NEWPORT, R.I. (NNS) -- Twelve ensigns completed the first pilot Junior Officer of the Deck (JOOD) Course at Surface Warfare Officer Schools (SWOS) Command, Dec. 15. The course will be refined and informed by feedback received from the students and the fleet in the months ahead.
This initial pilot course was designed to build upon the foundational shiphandling skills students learned at the Basic Division Officer Course. The JOOD course taught them to effectively apply those skills as part of a watch team in the SWOS shiphandling simulators, before reporting to their first ship.
"Working with SWOS, we are developing a JOOD course to provide officers with the confidence to stand watches as well-trained conning officers, JOODs, and shipping officers on the bridges of our warships," said Vice Adm. Tom Rowden, commander, Naval Surface Forces.
The three-week class placed the junior officers in realistic navigation environments they could expect to find themselves in at sea. During the second and third weeks of the course, the ensigns spent two hours in the classroom immediately followed by six hours in simulators each day. The classroom portion incorporated deep dives into case studies from the junior officer perspective, including the two most recent ship collisions and grounding.
"I really appreciated the difficult scenarios," said Ensign Liesl Sylvester, who is reporting to USS Wayne E. Meyer (DDG 108). "Having the opportunity to practice getting out of difficult situations in the simulators after the classroom discussion was one of the best parts of the course."
The course progressively moved students from simple ship evolutions to more complex and stressful maritime scenarios through an extended series of "reps and sets" in the simulators. The ensigns started with instructor-led special evolutions focused on individual conning skills, then transitioned to contact management scenarios in benign conditions with student-led bridge teams. As the officers developed proficiency and confidence, more complex scenarios were introduced - including restricted waters transits, heavy traffic density in reduced visibility, and close quarters collision avoidance.
"The most important aspects of the course were learning how the bridge is supposed to work and understanding the error chain and how to break it," said Ensign Tyrell Burke, who has orders to USS Stockdale (DDG 106). "We know how to get out of a bad situation because we practiced it in the JOOD course."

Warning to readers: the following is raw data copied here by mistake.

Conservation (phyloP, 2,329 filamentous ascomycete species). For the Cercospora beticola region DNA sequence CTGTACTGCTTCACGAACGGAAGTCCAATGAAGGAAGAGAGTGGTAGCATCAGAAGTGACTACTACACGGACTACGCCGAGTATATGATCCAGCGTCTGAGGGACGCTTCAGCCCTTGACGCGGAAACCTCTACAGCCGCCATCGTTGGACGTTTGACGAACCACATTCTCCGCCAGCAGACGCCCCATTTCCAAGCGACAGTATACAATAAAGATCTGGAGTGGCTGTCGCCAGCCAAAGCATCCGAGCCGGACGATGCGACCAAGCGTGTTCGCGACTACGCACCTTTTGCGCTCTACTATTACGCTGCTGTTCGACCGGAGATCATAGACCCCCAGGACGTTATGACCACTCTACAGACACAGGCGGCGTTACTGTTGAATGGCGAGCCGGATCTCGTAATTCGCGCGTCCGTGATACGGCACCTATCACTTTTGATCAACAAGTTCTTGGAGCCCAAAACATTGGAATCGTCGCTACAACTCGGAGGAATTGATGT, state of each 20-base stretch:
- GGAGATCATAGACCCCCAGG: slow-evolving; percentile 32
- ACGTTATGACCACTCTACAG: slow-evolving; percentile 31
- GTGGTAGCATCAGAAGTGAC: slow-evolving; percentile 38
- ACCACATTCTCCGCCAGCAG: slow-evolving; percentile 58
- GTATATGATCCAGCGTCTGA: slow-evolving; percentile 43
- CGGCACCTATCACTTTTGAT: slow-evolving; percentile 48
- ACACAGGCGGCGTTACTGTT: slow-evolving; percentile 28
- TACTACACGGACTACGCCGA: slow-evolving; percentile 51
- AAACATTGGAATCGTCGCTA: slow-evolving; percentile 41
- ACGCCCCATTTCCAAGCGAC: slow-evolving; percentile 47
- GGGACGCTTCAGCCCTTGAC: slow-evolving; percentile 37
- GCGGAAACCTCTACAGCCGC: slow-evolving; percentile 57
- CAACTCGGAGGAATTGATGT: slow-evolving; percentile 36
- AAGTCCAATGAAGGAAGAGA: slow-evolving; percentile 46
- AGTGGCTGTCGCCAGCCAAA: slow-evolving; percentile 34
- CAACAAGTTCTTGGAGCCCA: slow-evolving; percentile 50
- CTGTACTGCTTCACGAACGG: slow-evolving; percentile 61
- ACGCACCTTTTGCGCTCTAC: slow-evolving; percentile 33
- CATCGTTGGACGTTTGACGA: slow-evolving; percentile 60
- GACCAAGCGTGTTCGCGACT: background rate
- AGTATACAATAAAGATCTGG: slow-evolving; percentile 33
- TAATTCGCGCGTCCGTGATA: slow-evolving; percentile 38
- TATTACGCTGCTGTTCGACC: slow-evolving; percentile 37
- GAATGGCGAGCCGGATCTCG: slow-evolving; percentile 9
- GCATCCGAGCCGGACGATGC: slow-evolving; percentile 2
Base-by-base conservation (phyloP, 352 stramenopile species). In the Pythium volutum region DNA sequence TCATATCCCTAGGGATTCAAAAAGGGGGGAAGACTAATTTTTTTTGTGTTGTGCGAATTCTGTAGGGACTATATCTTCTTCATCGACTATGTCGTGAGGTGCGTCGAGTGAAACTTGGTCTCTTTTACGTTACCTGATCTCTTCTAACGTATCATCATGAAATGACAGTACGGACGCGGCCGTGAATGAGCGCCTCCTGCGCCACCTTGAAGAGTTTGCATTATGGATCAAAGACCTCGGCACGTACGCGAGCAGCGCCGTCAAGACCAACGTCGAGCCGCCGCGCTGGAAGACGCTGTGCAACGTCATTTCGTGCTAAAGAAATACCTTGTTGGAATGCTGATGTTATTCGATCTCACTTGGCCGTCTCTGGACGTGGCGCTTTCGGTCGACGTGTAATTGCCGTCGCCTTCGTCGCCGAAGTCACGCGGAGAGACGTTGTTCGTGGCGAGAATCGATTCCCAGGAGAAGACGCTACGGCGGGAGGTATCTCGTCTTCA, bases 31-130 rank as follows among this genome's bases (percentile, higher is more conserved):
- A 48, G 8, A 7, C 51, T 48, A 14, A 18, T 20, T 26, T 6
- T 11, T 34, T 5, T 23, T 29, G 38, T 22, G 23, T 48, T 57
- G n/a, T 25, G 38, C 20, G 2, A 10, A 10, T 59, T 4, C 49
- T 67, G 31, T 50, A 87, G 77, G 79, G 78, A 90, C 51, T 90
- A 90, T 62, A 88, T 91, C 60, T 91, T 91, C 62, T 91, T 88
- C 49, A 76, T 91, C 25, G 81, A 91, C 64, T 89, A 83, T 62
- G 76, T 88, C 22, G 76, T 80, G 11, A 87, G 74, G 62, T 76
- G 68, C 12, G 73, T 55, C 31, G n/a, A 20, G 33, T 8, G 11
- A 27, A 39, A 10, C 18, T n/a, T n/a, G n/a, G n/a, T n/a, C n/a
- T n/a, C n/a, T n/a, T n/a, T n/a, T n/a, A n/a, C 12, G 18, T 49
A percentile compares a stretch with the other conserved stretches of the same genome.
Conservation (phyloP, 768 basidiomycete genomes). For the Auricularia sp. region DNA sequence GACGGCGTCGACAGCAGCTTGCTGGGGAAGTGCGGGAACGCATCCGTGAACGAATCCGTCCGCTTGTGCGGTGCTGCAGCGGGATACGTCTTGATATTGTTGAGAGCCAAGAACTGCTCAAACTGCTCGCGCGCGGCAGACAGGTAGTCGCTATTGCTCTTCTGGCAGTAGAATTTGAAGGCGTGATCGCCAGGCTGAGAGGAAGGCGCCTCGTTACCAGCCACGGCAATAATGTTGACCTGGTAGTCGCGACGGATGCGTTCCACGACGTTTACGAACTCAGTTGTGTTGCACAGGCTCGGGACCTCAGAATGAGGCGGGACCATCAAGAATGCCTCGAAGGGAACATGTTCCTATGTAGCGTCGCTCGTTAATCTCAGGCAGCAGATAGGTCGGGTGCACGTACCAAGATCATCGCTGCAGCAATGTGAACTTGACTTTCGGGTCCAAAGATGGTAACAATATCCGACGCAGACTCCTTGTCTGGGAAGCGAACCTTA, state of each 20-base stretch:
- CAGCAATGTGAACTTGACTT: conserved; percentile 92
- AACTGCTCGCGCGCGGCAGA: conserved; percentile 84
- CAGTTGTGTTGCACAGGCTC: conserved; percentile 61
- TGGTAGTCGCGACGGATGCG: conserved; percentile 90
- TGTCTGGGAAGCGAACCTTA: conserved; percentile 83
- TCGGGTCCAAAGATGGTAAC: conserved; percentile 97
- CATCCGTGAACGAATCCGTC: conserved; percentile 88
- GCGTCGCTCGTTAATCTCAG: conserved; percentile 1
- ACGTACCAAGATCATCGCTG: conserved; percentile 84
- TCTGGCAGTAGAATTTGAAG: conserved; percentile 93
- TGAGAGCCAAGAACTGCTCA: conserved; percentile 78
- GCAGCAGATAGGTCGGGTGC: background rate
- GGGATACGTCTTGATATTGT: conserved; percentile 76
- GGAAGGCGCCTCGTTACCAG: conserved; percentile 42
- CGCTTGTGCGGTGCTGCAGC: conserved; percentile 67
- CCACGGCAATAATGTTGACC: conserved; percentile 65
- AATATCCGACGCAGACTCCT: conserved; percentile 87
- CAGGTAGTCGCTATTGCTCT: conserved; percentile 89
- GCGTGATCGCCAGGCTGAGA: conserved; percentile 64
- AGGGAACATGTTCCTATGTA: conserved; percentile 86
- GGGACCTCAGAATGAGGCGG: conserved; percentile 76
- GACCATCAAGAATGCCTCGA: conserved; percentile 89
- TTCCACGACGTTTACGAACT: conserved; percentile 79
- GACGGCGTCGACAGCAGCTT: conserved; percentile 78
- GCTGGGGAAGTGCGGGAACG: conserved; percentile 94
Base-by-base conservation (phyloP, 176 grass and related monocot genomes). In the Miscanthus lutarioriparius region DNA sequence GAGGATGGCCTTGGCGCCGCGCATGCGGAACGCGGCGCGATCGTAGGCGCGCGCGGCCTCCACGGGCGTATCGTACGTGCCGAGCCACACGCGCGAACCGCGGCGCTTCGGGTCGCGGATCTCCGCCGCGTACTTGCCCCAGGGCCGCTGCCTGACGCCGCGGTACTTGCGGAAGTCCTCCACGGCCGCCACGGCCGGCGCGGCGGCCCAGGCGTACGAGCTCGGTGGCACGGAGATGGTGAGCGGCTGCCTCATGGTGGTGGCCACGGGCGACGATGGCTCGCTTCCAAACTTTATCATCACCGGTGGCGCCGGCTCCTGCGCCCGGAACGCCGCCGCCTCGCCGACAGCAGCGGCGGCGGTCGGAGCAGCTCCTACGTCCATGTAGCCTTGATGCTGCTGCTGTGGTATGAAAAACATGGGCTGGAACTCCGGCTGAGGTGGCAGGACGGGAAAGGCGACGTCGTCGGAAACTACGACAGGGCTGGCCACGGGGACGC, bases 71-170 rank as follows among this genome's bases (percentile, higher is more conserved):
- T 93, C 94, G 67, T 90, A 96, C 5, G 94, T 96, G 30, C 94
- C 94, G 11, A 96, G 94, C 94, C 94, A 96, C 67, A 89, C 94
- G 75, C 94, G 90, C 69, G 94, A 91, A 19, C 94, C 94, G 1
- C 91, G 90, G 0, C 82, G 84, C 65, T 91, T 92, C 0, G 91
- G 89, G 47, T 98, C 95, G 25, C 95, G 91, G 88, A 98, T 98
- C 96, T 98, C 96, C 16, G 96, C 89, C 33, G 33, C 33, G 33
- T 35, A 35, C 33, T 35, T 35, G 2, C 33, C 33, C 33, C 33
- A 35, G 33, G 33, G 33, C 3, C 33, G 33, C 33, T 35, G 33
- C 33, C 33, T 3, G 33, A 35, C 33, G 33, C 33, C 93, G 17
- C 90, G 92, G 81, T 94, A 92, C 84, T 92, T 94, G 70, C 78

When providing feedback to the instructors, most of the students said the high volume of "reps and sets" during the scenario-based training was extremely beneficial to their individual professional development and definitely helped them refine teamwork skills.
"I am very pleased with the outcome of the JOOD Pilot Course," said Capt. Scott Robertson, commanding officer, SWOS. "Over the last three weeks, we immersed these twelve ensigns in our shiphandling simulators - gradually taking them from basic to more complex contact management scenarios. We saw an increase in not only ship driving proficiency, but also in the officers' confidence as they developed the individual and team skills to deal with more challenging scenarios."
Course instruction was centered on mitigating the risks and dangers of being at sea by teaching and practicing the six sound shipboard operating principals through the plan, brief, execute and debrief (PBED), and risk management processes.
"While our work here at SWOS is far from done, I'm very optimistic with the results of the JOOD Pilot," said Robertson. "There are certainly things we need to work on to make the final version of this course even more effective. We will follow these 12 ensigns in the Fleet and look for feedback from their commanding officers about their performance on the bridge compared to their contemporaries who did not have the benefit of this new training."
SWOS envisions evolving this into a four-week JOOD pilot course by mid-2018 and JOOD courses being taught in Norfolk and San Diego in the second half of 2018. The long-range goal is to transition to a six-week course that includes the International Convention on Standards of Training, Certification and Watchkeeping (STCW), as well as Automatic Radar Plotting Aids (ARPA) and Electronic Chart Display and Information System (ECDIS) courses of instruction.
The JOOD course is just one of the initiatives the Surface Warfare community is taking to build more capable mariners following the release of the Comprehensive Review of Surface Force Incidents (CR) last month.
"The JOOD pilot course is a great first step of many to come," said Rowden. "Putting officers in dynamic, simulated environments is a great tool for them to learn from their successes, but more importantly, learn from their mistakes in a training environment."
Taking a holistic approach, the Navy and its Surface Warfare community continue to take decisive actions, as well as moving mid- and long-term initiatives into planning phases for the entire Surface Force. The efforts made today will set the surface warfare community on the right course to address issues identified in the CR and improve the surface fleet for decades to come.
For more news from Naval Surface Forces, visit www.navy.mil/local/cnsp/.